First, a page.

Some examples of common automation features include elastic scaling capacity to ensure resources are properly allocated for workloads, automation of security practices, and building out systems and objects via automated scripts.
The platform’s environment, data, and technology landscape are in a constant state of flux. Inevitably, there will be a need to debug, develop feature enhancements, incorporate process engineering, and re-engineer various aspects of the platform.
Proper planning before changes to upstream data sources will reduce and/or eliminate the impact on users and dependent systems. To successfully adopt and scale modern data platforms, it is critical to have accounted for and deliver these improvements.
Continuously monitor, evaluate, manage, and improve the effectiveness of your security and privacy programs. The organization, and the customers you serve, need trust and confidence that the controls you have implemented will enable you to meet regulatory requirements and effectively manage security and privacy risks in line with your business objectives and established risk tolerance.
Develop, maintain, and effectively communicate security roles, responsibilities, policies, processes, and procedures. Ensuring clear lines of accountability is critical to the effectiveness of your security program. Taking inventory of your data assets, security risks, and compliance requirements that apply to your industry and/or organization will help prioritize security efforts.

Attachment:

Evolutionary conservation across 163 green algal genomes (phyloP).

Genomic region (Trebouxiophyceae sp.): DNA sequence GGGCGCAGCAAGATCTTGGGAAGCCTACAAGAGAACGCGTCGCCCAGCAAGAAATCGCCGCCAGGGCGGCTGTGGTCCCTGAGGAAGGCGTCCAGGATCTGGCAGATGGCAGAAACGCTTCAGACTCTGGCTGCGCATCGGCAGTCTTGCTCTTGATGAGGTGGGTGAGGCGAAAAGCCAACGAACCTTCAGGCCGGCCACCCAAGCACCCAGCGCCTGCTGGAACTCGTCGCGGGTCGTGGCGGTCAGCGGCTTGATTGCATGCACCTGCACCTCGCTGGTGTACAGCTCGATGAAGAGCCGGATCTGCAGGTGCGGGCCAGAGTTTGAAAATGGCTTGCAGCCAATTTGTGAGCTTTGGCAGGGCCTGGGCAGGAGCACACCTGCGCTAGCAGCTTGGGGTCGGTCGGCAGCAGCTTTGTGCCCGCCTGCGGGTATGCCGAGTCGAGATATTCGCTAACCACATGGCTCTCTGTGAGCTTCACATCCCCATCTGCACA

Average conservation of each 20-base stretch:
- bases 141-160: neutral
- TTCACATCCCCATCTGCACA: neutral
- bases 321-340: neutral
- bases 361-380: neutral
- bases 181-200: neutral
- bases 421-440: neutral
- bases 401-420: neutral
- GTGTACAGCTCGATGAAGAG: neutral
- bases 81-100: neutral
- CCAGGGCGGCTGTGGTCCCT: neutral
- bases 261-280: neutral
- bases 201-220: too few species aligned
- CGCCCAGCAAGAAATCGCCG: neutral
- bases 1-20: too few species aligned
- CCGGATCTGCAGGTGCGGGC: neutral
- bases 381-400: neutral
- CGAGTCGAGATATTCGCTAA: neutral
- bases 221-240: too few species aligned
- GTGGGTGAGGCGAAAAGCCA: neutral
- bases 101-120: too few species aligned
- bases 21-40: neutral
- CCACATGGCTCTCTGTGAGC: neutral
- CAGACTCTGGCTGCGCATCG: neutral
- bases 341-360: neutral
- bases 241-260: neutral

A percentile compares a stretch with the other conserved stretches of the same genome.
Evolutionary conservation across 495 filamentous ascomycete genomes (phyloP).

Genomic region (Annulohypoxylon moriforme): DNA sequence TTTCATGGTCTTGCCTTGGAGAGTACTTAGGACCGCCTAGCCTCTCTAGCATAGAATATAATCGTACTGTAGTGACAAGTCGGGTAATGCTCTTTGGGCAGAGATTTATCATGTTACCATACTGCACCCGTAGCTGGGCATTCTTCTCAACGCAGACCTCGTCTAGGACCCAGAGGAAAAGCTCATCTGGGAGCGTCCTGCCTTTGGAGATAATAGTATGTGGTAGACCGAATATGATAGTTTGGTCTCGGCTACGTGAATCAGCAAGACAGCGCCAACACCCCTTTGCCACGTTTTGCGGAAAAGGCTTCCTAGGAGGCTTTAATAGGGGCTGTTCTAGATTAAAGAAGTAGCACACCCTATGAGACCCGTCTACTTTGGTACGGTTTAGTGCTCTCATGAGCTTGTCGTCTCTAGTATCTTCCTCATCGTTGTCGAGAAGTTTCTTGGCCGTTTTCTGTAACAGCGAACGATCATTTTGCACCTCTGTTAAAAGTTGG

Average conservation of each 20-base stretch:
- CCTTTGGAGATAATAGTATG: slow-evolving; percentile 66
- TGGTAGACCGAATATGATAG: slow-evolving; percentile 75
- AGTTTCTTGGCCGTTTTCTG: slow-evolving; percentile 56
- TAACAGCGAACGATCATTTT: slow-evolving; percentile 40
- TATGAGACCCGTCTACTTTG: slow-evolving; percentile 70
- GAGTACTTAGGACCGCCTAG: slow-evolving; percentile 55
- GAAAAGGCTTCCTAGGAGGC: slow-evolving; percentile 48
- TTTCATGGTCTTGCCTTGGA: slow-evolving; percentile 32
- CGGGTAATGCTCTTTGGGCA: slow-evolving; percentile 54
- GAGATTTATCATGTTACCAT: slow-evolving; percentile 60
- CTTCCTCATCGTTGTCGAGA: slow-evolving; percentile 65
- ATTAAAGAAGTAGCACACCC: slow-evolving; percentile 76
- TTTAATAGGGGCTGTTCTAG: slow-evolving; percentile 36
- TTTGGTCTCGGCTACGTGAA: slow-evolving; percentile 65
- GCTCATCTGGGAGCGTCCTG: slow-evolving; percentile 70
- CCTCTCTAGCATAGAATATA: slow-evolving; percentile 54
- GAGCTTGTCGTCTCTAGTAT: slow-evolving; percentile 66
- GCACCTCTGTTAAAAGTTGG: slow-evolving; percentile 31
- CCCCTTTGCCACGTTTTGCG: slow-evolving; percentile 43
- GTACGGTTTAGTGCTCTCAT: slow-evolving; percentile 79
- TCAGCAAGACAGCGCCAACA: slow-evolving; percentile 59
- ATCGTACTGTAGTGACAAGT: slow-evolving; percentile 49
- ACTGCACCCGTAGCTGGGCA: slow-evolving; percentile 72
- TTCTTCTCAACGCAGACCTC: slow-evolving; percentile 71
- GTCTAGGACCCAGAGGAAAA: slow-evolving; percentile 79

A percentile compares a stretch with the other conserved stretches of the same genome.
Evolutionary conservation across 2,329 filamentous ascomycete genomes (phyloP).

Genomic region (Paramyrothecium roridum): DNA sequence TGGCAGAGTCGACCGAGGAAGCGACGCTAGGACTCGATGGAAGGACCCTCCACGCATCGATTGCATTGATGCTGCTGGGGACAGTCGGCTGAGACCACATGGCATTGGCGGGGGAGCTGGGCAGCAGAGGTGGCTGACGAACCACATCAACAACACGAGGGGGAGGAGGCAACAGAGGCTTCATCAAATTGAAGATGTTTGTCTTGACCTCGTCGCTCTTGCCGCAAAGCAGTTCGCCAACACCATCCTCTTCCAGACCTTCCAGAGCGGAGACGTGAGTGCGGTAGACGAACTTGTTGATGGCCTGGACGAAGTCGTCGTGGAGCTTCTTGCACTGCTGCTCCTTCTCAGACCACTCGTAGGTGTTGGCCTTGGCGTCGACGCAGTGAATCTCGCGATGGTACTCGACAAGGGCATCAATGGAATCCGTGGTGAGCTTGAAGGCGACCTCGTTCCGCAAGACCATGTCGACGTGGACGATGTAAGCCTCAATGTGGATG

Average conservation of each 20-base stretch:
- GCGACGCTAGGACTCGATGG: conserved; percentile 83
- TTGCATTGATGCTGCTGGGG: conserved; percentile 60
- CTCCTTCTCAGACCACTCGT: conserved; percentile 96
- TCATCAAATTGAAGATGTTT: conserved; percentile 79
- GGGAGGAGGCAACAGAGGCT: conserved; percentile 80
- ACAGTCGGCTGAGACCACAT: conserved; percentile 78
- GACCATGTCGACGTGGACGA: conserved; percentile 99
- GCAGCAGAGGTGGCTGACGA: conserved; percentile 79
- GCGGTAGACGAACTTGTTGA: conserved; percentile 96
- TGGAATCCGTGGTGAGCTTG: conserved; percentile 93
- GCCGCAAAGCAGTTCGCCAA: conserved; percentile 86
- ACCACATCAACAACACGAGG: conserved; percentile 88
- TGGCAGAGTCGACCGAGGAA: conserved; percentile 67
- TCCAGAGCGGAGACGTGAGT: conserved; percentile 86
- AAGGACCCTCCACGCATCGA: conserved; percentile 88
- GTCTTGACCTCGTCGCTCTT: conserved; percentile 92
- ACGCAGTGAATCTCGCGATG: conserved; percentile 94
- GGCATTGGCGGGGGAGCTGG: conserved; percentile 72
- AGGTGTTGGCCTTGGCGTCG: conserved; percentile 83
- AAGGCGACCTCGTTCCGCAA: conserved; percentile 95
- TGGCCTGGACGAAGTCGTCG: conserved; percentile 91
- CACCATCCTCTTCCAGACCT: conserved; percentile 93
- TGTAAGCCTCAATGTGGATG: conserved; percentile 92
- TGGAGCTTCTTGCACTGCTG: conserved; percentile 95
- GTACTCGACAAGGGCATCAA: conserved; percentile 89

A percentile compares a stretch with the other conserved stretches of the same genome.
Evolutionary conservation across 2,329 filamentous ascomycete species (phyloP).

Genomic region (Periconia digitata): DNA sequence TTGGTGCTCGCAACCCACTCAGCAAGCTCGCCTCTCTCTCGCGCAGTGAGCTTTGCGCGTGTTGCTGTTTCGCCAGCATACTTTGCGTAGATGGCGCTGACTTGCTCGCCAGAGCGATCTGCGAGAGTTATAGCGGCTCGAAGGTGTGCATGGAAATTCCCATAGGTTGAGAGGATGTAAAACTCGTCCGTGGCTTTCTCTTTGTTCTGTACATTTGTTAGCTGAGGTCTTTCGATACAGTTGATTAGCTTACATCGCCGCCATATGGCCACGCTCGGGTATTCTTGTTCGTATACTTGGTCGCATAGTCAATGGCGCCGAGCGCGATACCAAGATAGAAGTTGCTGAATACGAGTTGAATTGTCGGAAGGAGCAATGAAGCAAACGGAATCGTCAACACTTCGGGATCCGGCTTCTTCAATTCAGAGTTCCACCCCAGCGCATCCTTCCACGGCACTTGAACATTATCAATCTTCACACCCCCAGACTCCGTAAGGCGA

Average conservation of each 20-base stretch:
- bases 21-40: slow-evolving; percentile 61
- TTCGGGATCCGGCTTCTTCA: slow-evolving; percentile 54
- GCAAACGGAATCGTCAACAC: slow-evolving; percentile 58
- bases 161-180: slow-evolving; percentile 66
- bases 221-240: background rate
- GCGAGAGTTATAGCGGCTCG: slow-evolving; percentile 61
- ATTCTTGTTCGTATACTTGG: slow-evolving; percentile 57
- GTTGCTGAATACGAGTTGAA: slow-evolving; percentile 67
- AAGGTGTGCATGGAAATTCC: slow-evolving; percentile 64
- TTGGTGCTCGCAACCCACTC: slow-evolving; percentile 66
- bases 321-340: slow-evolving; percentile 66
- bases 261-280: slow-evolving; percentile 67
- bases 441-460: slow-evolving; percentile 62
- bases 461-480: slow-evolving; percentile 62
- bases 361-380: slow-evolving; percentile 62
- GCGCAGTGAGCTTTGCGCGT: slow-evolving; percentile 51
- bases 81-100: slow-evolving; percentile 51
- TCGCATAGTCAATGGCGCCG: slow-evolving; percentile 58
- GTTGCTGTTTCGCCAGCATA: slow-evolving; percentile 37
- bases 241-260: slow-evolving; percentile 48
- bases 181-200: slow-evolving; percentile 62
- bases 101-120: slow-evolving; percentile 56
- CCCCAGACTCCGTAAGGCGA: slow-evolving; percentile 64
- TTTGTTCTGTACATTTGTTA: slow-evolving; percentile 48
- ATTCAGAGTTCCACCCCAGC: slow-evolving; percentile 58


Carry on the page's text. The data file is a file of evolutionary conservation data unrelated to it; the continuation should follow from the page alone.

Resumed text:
Adhering to best practices allows organizations to leverage lessons learned and avoid common pitfalls. Providing technical leadership and coaching on these best practices is critical to the adoption and scalability of modern data technologies and platforms. Examples include guidance on core reference architectures, application architecture, and user and developer guidance on how to achieve desired outcomes.
Create a getting started guide for different personas that will be platform stakeholders and develop a communication channel for sharing best practices. Provide timely updates on platform enhancements and availability. Creation of a runbook also can be an excellent way of providing an easily accessible reference document for visibility into platform processes, both for operations teams as well as for stakeholder awareness. These may be broad runbooks that capture general platform operations or more specific runbooks to provide
insight into a specific domain.
Continuous iteration over areas for platform improvements improves user experience and reduces friction for achieving the platform’s objectives. This optimizes overall platform performance, lowers cost, and increases the business value derived from the system.
The nine components of Core Operations are designed to future-proof the data platform operations by developing robust and scalable processes.